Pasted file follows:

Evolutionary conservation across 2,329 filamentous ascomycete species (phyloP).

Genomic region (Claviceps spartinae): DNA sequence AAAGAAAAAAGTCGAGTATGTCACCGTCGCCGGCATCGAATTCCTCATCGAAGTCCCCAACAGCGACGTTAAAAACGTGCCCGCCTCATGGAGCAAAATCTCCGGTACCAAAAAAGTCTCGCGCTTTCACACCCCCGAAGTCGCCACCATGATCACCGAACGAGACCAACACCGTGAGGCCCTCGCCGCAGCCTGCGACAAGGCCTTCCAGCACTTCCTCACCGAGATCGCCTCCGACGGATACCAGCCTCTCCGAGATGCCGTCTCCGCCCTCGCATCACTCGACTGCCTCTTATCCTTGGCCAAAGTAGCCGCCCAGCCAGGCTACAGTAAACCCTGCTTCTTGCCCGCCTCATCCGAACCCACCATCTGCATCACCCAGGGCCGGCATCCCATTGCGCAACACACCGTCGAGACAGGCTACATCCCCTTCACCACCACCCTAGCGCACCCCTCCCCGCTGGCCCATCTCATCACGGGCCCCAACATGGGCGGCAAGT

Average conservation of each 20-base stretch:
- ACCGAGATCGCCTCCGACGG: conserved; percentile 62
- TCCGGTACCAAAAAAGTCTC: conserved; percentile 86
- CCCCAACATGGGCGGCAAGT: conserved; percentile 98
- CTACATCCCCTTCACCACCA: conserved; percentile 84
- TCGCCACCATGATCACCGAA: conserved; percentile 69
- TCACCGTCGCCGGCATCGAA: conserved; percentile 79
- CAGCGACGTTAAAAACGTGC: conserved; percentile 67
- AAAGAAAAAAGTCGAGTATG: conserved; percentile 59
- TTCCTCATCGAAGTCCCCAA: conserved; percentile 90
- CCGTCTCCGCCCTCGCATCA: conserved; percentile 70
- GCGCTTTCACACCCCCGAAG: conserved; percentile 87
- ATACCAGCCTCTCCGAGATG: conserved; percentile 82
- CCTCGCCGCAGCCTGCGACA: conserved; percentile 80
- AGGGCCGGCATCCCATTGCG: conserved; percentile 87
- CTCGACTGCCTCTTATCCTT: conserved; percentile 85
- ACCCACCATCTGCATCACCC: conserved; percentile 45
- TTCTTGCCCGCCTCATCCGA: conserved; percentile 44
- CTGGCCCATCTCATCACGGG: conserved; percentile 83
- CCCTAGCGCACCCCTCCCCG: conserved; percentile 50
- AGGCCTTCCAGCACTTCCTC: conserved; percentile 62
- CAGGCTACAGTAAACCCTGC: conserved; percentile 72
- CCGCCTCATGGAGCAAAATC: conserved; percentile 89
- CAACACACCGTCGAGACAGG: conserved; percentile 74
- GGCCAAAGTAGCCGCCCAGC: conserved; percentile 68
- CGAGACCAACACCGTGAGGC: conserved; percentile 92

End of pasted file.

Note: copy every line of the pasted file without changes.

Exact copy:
Evolutionary conservation across 2,329 filamentous ascomycete species (phyloP).

Genomic region (Claviceps spartinae): DNA sequence AAAGAAAAAAGTCGAGTATGTCACCGTCGCCGGCATCGAATTCCTCATCGAAGTCCCCAACAGCGACGTTAAAAACGTGCCCGCCTCATGGAGCAAAATCTCCGGTACCAAAAAAGTCTCGCGCTTTCACACCCCCGAAGTCGCCACCATGATCACCGAACGAGACCAACACCGTGAGGCCCTCGCCGCAGCCTGCGACAAGGCCTTCCAGCACTTCCTCACCGAGATCGCCTCCGACGGATACCAGCCTCTCCGAGATGCCGTCTCCGCCCTCGCATCACTCGACTGCCTCTTATCCTTGGCCAAAGTAGCCGCCCAGCCAGGCTACAGTAAACCCTGCTTCTTGCCCGCCTCATCCGAACCCACCATCTGCATCACCCAGGGCCGGCATCCCATTGCGCAACACACCGTCGAGACAGGCTACATCCCCTTCACCACCACCCTAGCGCACCCCTCCCCGCTGGCCCATCTCATCACGGGCCCCAACATGGGCGGCAAGT

Average conservation of each 20-base stretch:
- ACCGAGATCGCCTCCGACGG: conserved; percentile 62
- TCCGGTACCAAAAAAGTCTC: conserved; percentile 86
- CCCCAACATGGGCGGCAAGT: conserved; percentile 98
- CTACATCCCCTTCACCACCA: conserved; percentile 84
- TCGCCACCATGATCACCGAA: conserved; percentile 69
- TCACCGTCGCCGGCATCGAA: conserved; percentile 79
- CAGCGACGTTAAAAACGTGC: conserved; percentile 67
- AAAGAAAAAAGTCGAGTATG: conserved; percentile 59
- TTCCTCATCGAAGTCCCCAA: conserved; percentile 90
- CCGTCTCCGCCCTCGCATCA: conserved; percentile 70
- GCGCTTTCACACCCCCGAAG: conserved; percentile 87
- ATACCAGCCTCTCCGAGATG: conserved; percentile 82
- CCTCGCCGCAGCCTGCGACA: conserved; percentile 80
- AGGGCCGGCATCCCATTGCG: conserved; percentile 87
- CTCGACTGCCTCTTATCCTT: conserved; percentile 85
- ACCCACCATCTGCATCACCC: conserved; percentile 45
- TTCTTGCCCGCCTCATCCGA: conserved; percentile 44
- CTGGCCCATCTCATCACGGG: conserved; percentile 83
- CCCTAGCGCACCCCTCCCCG: conserved; percentile 50
- AGGCCTTCCAGCACTTCCTC: conserved; percentile 62
- CAGGCTACAGTAAACCCTGC: conserved; percentile 72
- CCGCCTCATGGAGCAAAATC: conserved; percentile 89
- CAACACACCGTCGAGACAGG: conserved; percentile 74
- GGCCAAAGTAGCCGCCCAGC: conserved; percentile 68
- CGAGACCAACACCGTGAGGC: conserved; percentile 92